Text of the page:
Sure enough, a growing number of followers slowly but surely began to emulate the behavior and standards set by the original cadre of Merging Planet loyalists, and within two years, the movement was in full force. Joining was no longer risky. In fact, membership blossomed because now people wanted to be a part of the in-crowd. Imagine millions of people waking up every morning and looking forward to seeing how an extended family of online problem solvers will collaborate to leave everyone with a clearer picture of how to make any given situation more hopeful and livable. This is precisely what happened, and many wondered why something so sensible and civilized hadn’t occurred much earlier in human history. At this point, Lenny felt more like a channeler than anything else.

Then the movement took some unexpected turns. For instance, a growing number of members chose a path of non-participation in regard to what had been firmly entrenched cultural activities. They stopped following the traditional news media outlets, knowing that 90% of the major media was controlled by six corporations with vested interests in the Military-Industrial Complex. This meant an exponentially expanding population base chose social media and social networking as its primary information sources, and a growing number of citizens began a powerful movement to limit the invasiveness of government spy agencies. The new Merging Planet paradigm altered electronic communication focus and volume so dramatically that these agencies were no longer able to intrude on individual liberties with the same degree of efficiency. Everyone knew at this point that electronic surveillance systems would never go away, but the decision to regulate the process through Merging Planet became the necessary alternative.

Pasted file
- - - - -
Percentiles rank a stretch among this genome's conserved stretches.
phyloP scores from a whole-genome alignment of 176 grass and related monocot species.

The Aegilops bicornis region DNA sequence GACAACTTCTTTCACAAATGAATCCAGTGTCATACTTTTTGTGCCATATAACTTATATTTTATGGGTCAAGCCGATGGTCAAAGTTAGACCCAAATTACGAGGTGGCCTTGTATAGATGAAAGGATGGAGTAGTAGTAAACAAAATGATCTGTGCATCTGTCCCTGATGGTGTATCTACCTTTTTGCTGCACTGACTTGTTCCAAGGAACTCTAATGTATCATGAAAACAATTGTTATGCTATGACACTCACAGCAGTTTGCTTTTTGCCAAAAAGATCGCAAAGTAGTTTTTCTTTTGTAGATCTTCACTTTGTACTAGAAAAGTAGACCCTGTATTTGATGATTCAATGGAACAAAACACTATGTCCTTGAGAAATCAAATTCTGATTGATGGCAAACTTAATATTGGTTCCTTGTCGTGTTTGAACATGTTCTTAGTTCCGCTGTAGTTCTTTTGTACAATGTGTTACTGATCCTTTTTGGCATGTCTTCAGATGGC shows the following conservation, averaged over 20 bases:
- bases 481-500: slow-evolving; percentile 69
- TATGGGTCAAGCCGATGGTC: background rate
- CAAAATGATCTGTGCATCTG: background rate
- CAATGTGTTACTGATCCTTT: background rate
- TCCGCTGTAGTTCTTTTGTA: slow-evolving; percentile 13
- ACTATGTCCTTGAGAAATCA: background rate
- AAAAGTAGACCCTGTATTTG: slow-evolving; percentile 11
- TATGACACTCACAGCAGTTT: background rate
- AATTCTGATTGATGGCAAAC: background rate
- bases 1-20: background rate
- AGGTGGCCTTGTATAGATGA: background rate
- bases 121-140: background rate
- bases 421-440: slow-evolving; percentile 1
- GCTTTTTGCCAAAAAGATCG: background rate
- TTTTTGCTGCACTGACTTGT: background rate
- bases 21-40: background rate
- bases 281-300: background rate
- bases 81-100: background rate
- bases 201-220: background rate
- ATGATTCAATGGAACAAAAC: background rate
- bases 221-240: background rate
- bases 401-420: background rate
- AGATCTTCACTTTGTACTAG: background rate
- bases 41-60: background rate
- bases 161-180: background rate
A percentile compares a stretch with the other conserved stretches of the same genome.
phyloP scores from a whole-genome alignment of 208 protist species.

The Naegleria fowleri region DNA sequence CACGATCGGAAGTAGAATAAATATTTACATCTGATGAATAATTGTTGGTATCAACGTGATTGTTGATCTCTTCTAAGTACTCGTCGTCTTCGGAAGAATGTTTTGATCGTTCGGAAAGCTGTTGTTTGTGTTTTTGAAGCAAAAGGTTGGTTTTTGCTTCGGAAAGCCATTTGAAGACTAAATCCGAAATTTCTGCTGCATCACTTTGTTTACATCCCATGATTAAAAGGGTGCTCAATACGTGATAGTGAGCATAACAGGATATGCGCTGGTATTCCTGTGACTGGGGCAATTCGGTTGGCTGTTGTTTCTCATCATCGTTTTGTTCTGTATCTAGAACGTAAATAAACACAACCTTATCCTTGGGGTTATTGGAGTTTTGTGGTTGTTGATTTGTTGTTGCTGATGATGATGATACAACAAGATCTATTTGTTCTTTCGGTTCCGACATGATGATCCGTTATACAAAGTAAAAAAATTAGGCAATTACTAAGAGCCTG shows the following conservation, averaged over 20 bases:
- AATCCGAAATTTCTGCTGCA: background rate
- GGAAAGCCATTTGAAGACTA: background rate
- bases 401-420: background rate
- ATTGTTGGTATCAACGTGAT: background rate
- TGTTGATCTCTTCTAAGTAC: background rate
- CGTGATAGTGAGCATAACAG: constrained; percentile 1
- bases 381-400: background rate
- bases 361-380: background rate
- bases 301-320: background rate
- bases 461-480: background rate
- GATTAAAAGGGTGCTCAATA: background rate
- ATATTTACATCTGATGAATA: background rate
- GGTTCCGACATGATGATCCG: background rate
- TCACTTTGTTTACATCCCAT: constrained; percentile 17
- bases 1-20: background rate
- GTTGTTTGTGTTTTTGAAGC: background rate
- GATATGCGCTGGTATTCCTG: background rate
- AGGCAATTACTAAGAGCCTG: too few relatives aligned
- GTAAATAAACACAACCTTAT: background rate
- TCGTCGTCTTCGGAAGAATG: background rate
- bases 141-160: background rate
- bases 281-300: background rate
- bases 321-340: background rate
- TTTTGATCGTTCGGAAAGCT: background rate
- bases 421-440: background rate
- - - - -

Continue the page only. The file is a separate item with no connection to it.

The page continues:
Millions of Merging Planet members also stopped following talentless, self-indulgent Pop Culture icons and strident “top news stories” since there were always far more interesting collaborations to be developed with Merging Planet colleagues and friends. Now, theory could be evaluated and then put into practice with just a little effort and some good intentions. Members could find sensible, real-world ways to make everyone’s lives happier and more rich in meaning. Constructive activism flourished, and volunteerism tripled throughout the country within just a few years. Community gardening became the most popular community activity, with service to the elderly a close second. A number of legal firms took on an increasing number of pro bono cases for worthy causes, and people with wildly diverse backgrounds established efficient networks designed to help first-generation immigrants assimilate more effectively into society and thrive in their new surroundings. The list went on and on. Various activities designed to serve others in need expanded in nearly every community in the country. Consequently, the economy improved, and the crime rate plummeted.